I recently had written an article about the 50th anniversary of President John F. Kennedy’s death on Nov. 22, 1963, and just learned that accused assassin Lee Harvey Oswald was buried in Texas and his grave was not very far from Wesleyan.

One of our student advisers told me how to get to Rose Hill Cemetery in Fort Worth and Oswald’s grave site, but I am not the best at taking directions. So after going in a loop twice, I finally pulled into a parking lot, pulled out my phone and went to Google maps and inserted Rose Hill Cemetery to locate where I wanted to go.

And after following those directions going down every road and every turn, I finally found Rose Hill Cemetery.

But my troubles were not over yet. Rose Hill Cemetery was very large, and after looking after grave after grave I decided to find the curator of the cemetery and ask where Oswald’s grave was. But the curator said she couldn’t give out that information due to privacy purposes, and I then went out to look for Oswald’s grave some more.

I then thought that if I could use my phone to find Rose Hill Cemetery, I could find Oswald’s grave on my phone as well. I pulled out my phone and entered to find Oswald’s grave and located a website called with directions for the grave.  After much looking and following the directions, I finally found the grave of Lee Harvey Oswald.

It was a flat-graved, red marble marker with just the name Oswald on it: no date of birth or death on it – just his name.  After taking a few photos, I finally headed back to my car and drove back to Wesleyan.

I did discover in research that Oswald was a former Marine and had been in Russia for several months after service when he met his wife Marina. But he returned to Texas where and got a job at the School Book Depository Building in downtown Dallas. After Kennedy had been shot, the police looked into the School Book Depository Building and found a rifle on the sixth floor window. They traced it back to Oswald.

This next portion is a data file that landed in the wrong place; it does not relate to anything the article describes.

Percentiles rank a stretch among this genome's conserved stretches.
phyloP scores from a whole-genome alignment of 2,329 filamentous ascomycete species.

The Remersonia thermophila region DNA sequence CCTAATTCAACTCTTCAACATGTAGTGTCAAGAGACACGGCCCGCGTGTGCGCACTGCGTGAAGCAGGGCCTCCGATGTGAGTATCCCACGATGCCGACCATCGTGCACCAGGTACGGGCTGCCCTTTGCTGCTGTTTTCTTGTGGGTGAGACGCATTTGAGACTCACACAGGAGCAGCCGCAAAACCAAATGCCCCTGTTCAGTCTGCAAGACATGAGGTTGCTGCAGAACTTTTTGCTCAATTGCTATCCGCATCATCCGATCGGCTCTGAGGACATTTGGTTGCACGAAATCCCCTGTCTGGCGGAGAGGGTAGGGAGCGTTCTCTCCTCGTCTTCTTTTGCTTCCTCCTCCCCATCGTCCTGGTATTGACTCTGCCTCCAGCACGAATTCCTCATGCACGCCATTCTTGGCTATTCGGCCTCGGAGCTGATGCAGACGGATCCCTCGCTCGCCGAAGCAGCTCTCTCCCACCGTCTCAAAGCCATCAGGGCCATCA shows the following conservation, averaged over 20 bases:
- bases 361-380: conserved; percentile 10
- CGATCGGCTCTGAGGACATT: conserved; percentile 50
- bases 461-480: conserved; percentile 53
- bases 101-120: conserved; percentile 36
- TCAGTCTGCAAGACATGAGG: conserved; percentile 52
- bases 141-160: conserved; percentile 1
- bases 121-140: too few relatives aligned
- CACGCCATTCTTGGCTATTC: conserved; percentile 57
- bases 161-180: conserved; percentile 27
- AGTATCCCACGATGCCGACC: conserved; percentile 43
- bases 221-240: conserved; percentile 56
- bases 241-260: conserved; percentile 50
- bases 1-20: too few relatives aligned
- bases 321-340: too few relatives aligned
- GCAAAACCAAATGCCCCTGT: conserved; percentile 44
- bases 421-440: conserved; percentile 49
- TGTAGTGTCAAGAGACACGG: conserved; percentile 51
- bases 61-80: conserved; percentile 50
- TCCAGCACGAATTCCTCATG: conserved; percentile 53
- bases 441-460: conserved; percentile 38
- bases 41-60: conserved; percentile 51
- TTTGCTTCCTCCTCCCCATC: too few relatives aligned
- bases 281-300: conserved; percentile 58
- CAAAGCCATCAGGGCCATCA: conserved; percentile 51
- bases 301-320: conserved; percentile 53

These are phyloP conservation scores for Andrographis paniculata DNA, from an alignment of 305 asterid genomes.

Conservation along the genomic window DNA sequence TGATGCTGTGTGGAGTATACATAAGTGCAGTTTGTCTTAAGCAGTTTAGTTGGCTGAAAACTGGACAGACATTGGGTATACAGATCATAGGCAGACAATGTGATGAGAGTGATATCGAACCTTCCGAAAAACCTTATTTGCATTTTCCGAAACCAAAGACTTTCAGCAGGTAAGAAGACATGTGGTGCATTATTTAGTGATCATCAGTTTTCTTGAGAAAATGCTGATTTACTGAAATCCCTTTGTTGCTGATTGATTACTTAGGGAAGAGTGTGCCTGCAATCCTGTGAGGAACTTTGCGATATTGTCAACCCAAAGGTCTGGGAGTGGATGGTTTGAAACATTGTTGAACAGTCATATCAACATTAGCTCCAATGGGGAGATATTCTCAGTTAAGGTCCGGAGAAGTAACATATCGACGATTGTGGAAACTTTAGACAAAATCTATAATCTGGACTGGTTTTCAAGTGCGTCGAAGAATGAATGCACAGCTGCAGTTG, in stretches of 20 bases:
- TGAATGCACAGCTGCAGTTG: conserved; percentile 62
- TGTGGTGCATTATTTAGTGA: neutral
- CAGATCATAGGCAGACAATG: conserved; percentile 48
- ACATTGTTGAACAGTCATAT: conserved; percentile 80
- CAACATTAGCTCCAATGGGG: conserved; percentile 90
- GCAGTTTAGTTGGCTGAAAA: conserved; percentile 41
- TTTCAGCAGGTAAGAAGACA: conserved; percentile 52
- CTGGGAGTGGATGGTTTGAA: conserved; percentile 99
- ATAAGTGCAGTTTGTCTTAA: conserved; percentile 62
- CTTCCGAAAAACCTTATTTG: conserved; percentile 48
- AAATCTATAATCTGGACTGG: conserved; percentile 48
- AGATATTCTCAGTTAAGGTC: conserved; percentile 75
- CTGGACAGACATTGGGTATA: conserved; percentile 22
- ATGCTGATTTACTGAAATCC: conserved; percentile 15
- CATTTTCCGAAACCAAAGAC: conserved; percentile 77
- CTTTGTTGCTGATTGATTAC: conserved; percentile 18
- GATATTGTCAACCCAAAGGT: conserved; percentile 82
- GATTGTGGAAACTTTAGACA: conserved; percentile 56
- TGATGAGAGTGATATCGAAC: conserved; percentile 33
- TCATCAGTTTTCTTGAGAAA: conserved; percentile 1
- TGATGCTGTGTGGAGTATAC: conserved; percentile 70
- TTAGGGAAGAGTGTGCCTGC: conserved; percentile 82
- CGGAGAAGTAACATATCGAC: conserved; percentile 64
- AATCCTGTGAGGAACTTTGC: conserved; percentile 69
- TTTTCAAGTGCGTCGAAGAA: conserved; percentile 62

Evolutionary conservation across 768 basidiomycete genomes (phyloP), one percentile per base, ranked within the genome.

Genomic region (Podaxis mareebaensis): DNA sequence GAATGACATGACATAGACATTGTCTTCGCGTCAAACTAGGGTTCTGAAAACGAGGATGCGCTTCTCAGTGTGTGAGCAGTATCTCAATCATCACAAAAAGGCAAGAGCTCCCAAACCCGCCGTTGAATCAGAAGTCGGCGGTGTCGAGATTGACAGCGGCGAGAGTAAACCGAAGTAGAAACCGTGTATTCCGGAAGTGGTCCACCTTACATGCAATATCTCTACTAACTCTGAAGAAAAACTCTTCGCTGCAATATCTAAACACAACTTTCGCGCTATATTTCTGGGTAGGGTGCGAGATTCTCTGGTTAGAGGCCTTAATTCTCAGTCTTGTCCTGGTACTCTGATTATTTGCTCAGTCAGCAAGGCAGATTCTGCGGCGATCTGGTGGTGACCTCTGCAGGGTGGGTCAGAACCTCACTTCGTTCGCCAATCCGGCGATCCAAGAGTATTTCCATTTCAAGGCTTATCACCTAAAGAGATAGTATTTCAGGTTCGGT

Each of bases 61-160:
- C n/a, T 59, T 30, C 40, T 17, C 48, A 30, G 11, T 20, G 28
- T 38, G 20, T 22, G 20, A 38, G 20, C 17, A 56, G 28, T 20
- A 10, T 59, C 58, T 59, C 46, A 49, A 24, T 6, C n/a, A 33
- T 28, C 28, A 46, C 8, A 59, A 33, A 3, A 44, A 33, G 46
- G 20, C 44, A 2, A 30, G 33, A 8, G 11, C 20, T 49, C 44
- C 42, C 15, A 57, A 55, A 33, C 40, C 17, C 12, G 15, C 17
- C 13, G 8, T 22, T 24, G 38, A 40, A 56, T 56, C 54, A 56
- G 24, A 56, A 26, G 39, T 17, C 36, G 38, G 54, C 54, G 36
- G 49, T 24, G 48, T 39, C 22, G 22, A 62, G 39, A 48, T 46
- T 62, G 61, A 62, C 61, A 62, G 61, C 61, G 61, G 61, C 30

Within an hour after the assassination, Oswald had shot Officer J.D. Tippit in South Dallas for questioning him and was arrested 30 minutes later in the Texas Theater. He was under arrest for the murder of John F. Kennedy and shooting and Texas Gov. John Connally. But Oswald denied shooting either of them. On Sunday, Nov. 24, 1963, Oswald was brought into the basement of the Dallas police headquarters to be moved to a more secure jail with only police and reporters with cameras running on live television were allowed there.

The moment Oswald had walked into the basement, Jack Ruby who had connections to organized crime and was a Dallas businessman pushed his way through the crowd past
the policemen and the reporters and shot Oswald with a .38 revolver.

When Oswald was buried, there were not enough people at the funeral to carry his casket, so a few reluctant reporters served as pallbearers. Oswald’s wife and children, mother and his brother were the only ones who came to his funeral. Oswald’s funeral actually cost $710. That was for the entire funeral, the casket, the use of the chapel, and the entire graveside service. The service only lasted 20 minutes.

“It was one step above a pauper’s funeral,” said JFK historian and former FBI analyst Farris Rookstool.

It was 18 years later after his funeral that an author thought that an imposter was buried in Oswald’s grave. This led for his body to be exhumed and examined in 1981, and the later autopsy proved that theory wrong.

Both Rookstool and Mike Cochran who was reporter for the Associated Press were there when Oswald’s crypt was exhumed, and they will return as the 50th anniversary approaches. On Oct. 18, 2013 (which would have been Oswald’s 74th birthday), fresh flowers were found on top of the grave.